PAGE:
A few weeks ago the 4D Systems announced one of its latest products: the 4Duino-24, an Arduino compatible display module with built in 240×320 resolution TFT LCD Display with Resistive Touch and an ESP8266 ESP-06 module on board.
it looked like a great product for a home automation control panel, although the screen could have been bigger. Anyway I contacted the people at 4D Systems and they were kind enough to send me a sample to review, and hack!
My MQTT network at home moves up and down a lot of messages: sensor values, triggers, notifications, device statuses,… I use Node-RED to forward the important ones to PushOver and some others to a Blynk application. But I also happen to have an LED display at home and that means FUN.
LED displays are cool. Your team’s score, your number in the IRS queue, the estimated arrival time for your next commute,… Now that TVs are replacing LED displays (like the later did with the electromechanical ones) they have acquire an almost vintage-status.
This LED display I own even has a name: The Rentalito. The Rentalito is an old friend, one of those projects you revisit because LED displays are cool… Originally it was an Arduino Uno with an Ethernet Shield in a fancy cardboard case. Then it went WiFi using a WiFly module. And then a SparkCore replaced the Arduino. Now… well, ESP8266 is driving my life.
Let me introduce you the latest iteration of the Rentalito, the MQTT LED matrix display.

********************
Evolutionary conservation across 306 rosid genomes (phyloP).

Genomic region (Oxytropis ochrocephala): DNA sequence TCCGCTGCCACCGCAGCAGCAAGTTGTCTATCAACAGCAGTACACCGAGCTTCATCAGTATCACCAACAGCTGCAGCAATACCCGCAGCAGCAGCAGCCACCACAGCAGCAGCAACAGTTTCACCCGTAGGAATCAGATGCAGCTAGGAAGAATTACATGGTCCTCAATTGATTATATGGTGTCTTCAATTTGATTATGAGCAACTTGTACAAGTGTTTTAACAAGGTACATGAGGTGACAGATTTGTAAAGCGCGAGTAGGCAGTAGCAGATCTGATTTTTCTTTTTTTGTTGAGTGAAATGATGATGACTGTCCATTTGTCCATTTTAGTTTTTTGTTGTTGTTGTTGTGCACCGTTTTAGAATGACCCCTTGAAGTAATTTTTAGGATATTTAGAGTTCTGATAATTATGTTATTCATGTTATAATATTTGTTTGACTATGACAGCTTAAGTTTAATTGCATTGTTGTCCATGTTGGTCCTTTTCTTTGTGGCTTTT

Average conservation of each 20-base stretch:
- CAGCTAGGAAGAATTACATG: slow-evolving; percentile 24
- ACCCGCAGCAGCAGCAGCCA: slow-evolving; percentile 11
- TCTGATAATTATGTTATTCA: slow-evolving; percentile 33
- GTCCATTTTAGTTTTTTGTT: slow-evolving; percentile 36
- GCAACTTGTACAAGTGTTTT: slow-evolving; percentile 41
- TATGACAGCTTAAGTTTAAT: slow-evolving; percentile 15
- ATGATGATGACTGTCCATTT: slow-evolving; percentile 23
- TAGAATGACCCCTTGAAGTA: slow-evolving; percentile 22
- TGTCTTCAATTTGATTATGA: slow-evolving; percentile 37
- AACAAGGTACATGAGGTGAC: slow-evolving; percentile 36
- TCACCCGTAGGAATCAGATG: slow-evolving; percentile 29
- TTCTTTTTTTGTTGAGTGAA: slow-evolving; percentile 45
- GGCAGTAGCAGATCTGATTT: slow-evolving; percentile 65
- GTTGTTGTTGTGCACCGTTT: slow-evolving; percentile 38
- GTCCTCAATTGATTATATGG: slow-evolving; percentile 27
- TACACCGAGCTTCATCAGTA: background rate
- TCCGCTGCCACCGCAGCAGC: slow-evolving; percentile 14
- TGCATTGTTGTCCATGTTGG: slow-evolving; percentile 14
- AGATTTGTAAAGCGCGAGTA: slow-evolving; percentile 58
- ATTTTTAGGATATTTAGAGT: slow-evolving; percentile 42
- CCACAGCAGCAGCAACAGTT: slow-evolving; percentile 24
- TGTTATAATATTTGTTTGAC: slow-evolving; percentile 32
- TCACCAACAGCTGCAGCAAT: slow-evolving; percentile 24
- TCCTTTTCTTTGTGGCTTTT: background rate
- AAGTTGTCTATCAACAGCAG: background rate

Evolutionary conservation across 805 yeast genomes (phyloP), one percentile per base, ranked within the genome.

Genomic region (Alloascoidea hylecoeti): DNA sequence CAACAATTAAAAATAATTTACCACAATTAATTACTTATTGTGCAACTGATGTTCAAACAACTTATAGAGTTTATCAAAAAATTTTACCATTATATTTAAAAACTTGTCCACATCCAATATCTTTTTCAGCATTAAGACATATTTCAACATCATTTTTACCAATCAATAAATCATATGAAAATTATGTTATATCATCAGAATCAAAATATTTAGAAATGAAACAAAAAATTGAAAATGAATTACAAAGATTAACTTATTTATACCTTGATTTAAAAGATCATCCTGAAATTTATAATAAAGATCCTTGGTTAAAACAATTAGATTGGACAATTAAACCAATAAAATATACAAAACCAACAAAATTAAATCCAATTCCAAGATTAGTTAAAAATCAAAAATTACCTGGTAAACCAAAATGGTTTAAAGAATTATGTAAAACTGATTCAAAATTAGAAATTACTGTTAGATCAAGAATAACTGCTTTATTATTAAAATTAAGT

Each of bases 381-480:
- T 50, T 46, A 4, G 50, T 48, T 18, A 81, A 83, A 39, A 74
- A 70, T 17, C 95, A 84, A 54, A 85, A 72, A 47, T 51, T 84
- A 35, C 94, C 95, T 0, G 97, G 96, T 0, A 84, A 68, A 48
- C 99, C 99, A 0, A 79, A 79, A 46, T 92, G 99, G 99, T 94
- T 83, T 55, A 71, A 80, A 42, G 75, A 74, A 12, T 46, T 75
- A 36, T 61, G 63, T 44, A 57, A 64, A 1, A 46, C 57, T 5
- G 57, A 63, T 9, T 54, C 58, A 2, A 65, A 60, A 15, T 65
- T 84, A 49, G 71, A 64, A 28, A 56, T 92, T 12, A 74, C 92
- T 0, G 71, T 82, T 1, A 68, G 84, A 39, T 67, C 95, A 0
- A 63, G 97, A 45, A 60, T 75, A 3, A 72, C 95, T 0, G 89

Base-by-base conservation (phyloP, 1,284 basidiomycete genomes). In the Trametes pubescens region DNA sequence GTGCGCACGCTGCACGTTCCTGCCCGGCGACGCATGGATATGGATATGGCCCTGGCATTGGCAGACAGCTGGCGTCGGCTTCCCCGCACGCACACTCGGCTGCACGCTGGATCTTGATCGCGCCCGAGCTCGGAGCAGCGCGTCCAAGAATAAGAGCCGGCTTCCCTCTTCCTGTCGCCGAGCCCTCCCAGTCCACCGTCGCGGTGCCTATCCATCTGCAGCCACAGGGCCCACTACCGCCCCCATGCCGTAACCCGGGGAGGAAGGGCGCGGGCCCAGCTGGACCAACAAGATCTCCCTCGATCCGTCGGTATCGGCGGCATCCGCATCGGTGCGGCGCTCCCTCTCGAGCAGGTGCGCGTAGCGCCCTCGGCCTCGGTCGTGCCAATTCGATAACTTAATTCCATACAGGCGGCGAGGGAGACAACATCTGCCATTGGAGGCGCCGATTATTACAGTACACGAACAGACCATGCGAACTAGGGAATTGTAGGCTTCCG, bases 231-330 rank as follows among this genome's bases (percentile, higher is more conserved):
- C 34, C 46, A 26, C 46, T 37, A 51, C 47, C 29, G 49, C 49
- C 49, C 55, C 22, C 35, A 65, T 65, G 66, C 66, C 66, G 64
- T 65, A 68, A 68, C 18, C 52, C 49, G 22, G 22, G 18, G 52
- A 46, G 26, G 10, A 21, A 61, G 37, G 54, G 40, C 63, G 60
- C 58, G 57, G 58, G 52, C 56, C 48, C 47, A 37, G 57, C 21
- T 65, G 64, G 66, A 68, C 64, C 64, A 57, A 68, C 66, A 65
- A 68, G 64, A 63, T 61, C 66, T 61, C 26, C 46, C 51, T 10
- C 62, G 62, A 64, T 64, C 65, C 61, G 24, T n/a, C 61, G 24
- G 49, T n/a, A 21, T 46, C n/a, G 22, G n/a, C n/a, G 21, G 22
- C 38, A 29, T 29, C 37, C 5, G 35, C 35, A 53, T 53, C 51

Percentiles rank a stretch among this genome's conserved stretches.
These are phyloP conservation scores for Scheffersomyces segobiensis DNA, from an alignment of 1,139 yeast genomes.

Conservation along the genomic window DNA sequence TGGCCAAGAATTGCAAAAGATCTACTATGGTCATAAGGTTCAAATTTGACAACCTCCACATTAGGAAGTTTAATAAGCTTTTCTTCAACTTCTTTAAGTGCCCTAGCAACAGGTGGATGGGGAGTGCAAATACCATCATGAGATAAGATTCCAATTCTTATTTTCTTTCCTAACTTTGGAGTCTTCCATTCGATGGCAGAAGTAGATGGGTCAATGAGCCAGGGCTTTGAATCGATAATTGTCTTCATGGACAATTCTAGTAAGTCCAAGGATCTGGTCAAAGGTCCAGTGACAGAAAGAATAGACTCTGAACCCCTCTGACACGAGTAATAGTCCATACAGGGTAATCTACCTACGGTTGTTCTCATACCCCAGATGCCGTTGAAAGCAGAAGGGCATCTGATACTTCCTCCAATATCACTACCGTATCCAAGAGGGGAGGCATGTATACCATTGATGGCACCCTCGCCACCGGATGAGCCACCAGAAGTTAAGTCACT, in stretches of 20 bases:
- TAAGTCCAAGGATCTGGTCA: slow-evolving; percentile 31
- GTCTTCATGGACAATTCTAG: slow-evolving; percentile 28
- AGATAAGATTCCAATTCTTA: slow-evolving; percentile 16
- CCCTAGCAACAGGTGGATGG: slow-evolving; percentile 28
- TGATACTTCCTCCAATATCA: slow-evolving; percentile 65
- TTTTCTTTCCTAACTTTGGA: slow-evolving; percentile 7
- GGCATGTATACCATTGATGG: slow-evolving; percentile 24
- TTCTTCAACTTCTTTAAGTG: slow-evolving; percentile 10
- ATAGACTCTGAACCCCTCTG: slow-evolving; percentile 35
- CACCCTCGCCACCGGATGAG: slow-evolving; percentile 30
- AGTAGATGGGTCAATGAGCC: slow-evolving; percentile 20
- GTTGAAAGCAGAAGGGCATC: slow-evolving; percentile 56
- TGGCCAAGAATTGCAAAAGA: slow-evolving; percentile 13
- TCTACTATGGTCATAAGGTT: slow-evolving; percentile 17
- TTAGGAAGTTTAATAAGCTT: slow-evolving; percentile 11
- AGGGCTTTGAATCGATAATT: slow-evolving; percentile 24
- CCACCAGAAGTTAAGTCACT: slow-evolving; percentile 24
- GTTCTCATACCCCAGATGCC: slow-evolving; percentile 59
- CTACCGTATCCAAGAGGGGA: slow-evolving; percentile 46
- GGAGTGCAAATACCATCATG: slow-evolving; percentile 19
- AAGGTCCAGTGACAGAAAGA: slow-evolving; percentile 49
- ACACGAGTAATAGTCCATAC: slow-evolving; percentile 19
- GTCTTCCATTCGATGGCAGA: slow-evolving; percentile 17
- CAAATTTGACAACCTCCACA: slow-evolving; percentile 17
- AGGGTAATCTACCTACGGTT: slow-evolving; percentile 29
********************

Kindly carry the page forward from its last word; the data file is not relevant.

The ESP8266 flash layout defines a series of blocks of memory for each “partition”. There is a block for the user code (the “sketch”), there is a block for the OTA update file, another one for the emulated EEPROM, another for the WIFI configuration and one for the File System.
This last one uses Peter Andersson’s SPIFFS (SPI Flash File System) code to store files in a similar fashion our computers do, but taking into account the special requirements of an embedded system and a flash memory chip.
This is great because we can store a whole static website there (html, css, js, images,…) and use the official WebServer library that comes with the Arduino Core for ESP8266 project to serve files and execute server side code that updates our static site via AJAX or WebSockets, for instance.
But the ESP8266 is nothing more than a (powerful) microcontroller and the WebServer library has its limitations and if you start to work on a complex website, with multiple files (stylesheets, scripts,…) it will soon fail…
Size is not that important, but the number of files is. Too many files lead to failed downloads and long rendering times…
Firmware over-the-air (OTA) is great. It makes you shiver whenever you throw an update to one of your devices. The ArduinoOTA library for ESP8266 is so easy to use it’s almost magic. But once you have several devices deployed you start to think one step further.
Here I’m going to talk about two different options: writing an automated deployment script that performs OTA updates or giving your device the ability to call home querying for new updates, downloading them and flash itself into the latest version available.
Yes, sure! You can buy a Sonoff RF and you are good to go, I guess. But I didn’t and I was not so sure about the no-named RF receiver so I ended thinking about adding my own.
But first things first. The Sonoff is an ESP8266 based smart switch by ITEAD which comes with a custom firmware that communicates with the manufacturer cloud to provide “smart” capabilities like remote switching or scheduling. The cool thing is that it has a line of pins that expose the VCC, GND, RX and TX pins of the ESP8266 and a buttons attached to GPIO0 so very soon it got hacked and there are a number of firmwares already available. I’m not an early adopter and some work has been done and reported by Peter Scargill, Javier or even in instructables.
The ITead Sonoff Smart WiFi Switch after a small hack to use the Avidsen RF remote to toggle it